In the 1984 film Terminator, a time-traveling cyborg from the year 2029 arrives in Los Angeles.  Skynet has assigned the “Terminator” to assassinate Sarah Conner, the mother of a future General John Conner.   A living organic skinand human clothing covered the Terminator’s endoskeleton and appeared to be human in every aspect (played by Arnold Schwarzenegger, the future governor of California).  Sounds unlikely, right?

T-800 “Terminator” endoskeleton {5]


Boston Dynamics, a Google company, has been developing the military equivalent of the Terminator and has made considerable progress in that endeavor.  “Atlas” is the latest in a line of advanced humanoid robots they are developing for DARPA (see sidebar).  Atlas’ control system coordinates motions of the arms, torso and legs to achieve whole-body mobile manipulation, greatly expanding its reach and workspace.  Atlas’ ability to balance while performing tasks allows it to work in a large volume while occupying only a small footprint.  Atlas is fully articulated: it can walk, run, do back flips, climb stairs and traverse uneven terrain.  Unlike Toro and iCub, Atlas can act and react as a human would in similar physical circumstances.

Boston Dynamics’ “Atlas” [6]

According to the Boston Dynamics website, “The Atlas hardware takes advantage of 3D printing to save weight and space, resulting in a remarkable compact robot with high strength-to-weight ratio and a dramatically large workspace.  Stereo vision, range sensing and other sensors give Atlas the ability to manipulate objects in its environment and to travel on rough terrain.  Atlas keeps its balance when jostled or pushed and can get up if it tips over.”  Videos on their website show Atlas recovering from an unexpected fall. 

Testing Atlas’ ability to recover from an unexpected fall [8]

Sighting: The 1964 Cisco Grove Encounter

Donald Shrum spoke publicly for the first time in 2005 about his 1964 Cisco Grove encounter with alien beings in what has also become known as the “Cisco Grove Bow and Arrow” case.   Shrum had been with a bow hunting party near the Loch Leven Lakes in the Cisco Grove, California.  At night he became separated from his party and took refuge in a tree after seeing an unknown number of alien beings and a robot.

According to the article by Steve Reichmuth in the April 2007 issue of MUFON UFO Journal, “The robot looked metallic, and judging from the illustrations had bright orange eyes and what I would describe as “Gort-like” jaw facial features. (I use the term “Gort-like,” because Paul Cerny’s superb color illustrations remind me of the facial structure of the robot from the 1951 movie The Day the Earth Stood Still!). The beings were not taller than 5 feet and the robots slightly shorter.” 9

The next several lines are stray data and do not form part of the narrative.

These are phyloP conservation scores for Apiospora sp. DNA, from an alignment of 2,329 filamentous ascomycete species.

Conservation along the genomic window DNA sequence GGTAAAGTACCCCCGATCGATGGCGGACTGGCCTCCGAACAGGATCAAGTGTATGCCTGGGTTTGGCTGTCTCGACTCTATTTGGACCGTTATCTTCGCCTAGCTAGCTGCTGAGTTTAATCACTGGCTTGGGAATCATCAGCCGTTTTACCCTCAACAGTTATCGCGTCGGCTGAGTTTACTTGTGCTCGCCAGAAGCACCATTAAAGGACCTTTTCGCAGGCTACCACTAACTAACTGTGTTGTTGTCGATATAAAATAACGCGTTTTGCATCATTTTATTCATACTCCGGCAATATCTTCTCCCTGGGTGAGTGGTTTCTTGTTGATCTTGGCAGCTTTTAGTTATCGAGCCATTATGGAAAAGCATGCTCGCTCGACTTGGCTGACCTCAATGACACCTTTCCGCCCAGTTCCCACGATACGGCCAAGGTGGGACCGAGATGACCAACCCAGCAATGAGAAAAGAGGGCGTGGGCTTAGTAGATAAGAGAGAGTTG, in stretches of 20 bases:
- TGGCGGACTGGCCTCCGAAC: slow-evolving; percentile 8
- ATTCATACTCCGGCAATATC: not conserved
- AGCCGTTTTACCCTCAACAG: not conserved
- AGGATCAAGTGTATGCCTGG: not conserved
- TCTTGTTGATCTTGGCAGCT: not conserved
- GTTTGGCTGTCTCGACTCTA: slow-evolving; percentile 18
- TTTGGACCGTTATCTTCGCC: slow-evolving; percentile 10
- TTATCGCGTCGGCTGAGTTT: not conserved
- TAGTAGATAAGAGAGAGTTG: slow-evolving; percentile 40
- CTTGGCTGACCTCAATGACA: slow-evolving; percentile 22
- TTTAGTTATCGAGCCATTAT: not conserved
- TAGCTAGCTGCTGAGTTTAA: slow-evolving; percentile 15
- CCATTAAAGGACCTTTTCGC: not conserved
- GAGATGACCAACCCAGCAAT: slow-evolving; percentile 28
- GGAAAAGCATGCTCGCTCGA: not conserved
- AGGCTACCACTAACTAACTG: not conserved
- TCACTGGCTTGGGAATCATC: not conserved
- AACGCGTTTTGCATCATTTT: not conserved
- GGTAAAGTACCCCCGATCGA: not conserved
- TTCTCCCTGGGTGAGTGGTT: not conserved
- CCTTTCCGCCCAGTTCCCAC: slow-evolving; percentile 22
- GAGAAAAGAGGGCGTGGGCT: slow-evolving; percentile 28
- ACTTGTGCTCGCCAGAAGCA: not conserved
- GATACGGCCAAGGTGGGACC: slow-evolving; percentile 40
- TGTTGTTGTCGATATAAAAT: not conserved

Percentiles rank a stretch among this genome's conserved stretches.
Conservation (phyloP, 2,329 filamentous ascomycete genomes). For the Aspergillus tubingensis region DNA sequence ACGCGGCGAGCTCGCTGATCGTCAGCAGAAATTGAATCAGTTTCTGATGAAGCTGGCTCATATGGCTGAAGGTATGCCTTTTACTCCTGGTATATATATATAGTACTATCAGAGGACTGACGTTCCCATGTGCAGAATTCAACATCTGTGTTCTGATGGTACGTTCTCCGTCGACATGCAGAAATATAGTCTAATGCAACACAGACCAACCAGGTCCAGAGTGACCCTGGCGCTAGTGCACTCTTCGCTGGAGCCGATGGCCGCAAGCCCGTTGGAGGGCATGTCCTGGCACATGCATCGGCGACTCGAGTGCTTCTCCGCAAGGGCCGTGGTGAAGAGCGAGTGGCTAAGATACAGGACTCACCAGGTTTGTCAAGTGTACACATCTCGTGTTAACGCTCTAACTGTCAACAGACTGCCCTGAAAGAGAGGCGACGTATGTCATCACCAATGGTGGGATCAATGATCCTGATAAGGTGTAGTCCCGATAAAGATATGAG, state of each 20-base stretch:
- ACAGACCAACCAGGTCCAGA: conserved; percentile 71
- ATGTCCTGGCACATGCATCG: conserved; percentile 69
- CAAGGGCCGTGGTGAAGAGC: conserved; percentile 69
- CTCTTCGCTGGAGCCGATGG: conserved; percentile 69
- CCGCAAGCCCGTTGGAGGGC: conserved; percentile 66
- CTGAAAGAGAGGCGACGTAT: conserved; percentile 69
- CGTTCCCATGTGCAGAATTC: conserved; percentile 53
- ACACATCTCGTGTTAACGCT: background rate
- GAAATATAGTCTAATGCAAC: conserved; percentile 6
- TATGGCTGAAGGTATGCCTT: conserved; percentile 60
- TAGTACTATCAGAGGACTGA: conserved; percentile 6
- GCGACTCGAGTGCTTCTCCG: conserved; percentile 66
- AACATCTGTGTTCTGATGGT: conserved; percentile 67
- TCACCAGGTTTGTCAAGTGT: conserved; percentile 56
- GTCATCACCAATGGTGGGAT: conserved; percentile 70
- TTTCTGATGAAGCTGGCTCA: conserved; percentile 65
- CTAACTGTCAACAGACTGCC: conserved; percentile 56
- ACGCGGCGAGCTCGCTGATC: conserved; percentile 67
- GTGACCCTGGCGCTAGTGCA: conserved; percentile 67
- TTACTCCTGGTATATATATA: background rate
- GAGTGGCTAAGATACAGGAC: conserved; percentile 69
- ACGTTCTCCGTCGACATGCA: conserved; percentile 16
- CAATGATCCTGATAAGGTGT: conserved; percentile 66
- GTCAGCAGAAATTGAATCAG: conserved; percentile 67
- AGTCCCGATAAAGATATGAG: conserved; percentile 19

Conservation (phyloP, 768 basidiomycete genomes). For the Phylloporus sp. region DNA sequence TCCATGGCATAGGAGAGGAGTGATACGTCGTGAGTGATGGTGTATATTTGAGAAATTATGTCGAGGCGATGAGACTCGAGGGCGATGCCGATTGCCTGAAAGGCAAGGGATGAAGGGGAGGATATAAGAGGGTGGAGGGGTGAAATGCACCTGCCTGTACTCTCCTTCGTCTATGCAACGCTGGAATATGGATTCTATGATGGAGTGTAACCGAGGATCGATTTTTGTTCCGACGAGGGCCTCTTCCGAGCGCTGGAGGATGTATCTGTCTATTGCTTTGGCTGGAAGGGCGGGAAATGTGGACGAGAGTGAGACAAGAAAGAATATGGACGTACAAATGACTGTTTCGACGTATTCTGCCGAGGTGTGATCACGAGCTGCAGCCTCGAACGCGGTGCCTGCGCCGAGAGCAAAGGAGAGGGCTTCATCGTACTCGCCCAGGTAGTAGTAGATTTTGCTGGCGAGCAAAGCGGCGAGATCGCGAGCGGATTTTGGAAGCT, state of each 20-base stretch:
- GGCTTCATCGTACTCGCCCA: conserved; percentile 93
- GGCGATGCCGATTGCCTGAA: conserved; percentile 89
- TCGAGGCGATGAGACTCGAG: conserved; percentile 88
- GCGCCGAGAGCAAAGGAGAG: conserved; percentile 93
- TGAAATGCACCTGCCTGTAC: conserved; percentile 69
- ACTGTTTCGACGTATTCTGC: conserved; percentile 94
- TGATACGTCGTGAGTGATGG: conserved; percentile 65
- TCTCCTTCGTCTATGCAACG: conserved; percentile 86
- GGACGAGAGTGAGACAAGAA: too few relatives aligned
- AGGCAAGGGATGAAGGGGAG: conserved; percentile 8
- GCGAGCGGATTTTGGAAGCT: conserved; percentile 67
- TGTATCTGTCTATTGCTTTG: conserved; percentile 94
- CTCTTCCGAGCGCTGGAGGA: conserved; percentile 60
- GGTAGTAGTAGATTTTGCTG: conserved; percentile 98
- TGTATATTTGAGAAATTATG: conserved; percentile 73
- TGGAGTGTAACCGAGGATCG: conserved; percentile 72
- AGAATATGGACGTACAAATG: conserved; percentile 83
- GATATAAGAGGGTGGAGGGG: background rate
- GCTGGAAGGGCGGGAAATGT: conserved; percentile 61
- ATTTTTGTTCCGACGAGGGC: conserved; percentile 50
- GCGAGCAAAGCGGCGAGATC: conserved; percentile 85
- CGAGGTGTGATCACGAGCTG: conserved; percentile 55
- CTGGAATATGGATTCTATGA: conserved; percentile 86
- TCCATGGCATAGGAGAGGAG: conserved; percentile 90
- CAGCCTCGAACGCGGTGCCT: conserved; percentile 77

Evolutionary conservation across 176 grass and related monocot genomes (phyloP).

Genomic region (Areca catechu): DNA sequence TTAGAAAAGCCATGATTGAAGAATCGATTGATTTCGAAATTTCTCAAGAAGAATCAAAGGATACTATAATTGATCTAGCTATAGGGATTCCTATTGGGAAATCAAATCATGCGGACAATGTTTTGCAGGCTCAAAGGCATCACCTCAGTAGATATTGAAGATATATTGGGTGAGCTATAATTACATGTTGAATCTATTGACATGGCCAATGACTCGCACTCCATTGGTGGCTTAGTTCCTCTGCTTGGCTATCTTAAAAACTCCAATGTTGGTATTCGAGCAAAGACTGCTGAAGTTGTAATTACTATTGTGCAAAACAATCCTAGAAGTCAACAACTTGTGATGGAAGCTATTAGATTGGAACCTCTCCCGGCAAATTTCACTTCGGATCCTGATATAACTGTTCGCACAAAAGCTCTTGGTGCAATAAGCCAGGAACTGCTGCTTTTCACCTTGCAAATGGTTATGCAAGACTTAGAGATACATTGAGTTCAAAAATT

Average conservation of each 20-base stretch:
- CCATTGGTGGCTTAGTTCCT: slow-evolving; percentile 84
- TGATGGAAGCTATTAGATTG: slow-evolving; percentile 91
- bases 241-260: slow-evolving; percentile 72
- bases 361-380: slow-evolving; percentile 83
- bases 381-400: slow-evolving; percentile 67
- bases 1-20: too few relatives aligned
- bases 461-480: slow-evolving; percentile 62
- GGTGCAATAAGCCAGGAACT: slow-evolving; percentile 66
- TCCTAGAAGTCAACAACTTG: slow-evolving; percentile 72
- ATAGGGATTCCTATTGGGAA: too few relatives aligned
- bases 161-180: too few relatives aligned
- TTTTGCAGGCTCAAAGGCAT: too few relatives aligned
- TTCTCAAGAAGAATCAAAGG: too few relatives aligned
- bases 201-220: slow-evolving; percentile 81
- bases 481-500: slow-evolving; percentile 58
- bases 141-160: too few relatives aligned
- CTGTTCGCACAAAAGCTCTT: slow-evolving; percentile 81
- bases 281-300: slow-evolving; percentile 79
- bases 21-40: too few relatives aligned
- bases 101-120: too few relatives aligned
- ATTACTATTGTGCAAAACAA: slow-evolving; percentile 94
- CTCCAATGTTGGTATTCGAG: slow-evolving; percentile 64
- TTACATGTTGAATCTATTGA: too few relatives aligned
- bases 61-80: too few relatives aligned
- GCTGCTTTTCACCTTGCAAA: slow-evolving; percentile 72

Donald Shrum said that while he was situated in the tree, the beings approached him but drew away each time when he lit some branches afire and threw the flaming branches at the beings.  An enlarged image the Paul Cerny’s drawing of the ~5 feet tall robot is shown below.

Cisco Grove “Gort-like” robot [10]


Commentary

In 1964 it would have been laughable if Donald Shrum had reported a gang of aliens and a robot, that looked like “Gort,” who attempted to chase him up a fir tree at night.  No wonder that he kept his experience silent for 43 years.  However, today we know a little more about advanced AI robotics with the unlikely names of “Toro,” “iCub” and “Atlas.”  If you compare the illustration of “Terminator” above with the one of “Atlas” and give him a weapon, they might almost look identical.  “Atlas” would not pass the Turing test, but who knows what DARPA will be working on tomorrow?  It seems clearer, day by day, that DARPA’s intent is to develop an army of robotic AI warriors.  Sometimes science fiction very closely parallels reality.  If fact, I’d say, in this case, that science fiction has become science fact.

Notes

  1. Courtesy of A24 and Universal Pictures
  2. Courtesy of Paramount Domestic Television.
  3. Courtesy of DLR.  https://www.dlr.de/rm/en/desktopdefault.aspx/tabid-11370/
  4. Courtesy of IIT and Robocub Consortium.  http://www.icub.org
  5. Courtesy of Orion Pictures.
  6. Courtesy of Boston Dynamics.  https://www.bostondynamics.com/robots
  7. Ibid.
  8. Ibid.
  9. Courtesy of MUFON.  Reichmuth, Steve, “The Cisco Grove Bow and Arrow Alien Encounter,” MUFON UFO Journal, April 2007, No. 468, pages 3-6.
  10. Ibid.

© 2019 T. L. Keller

T. L. Keller can be contacted at www.2FSPress.com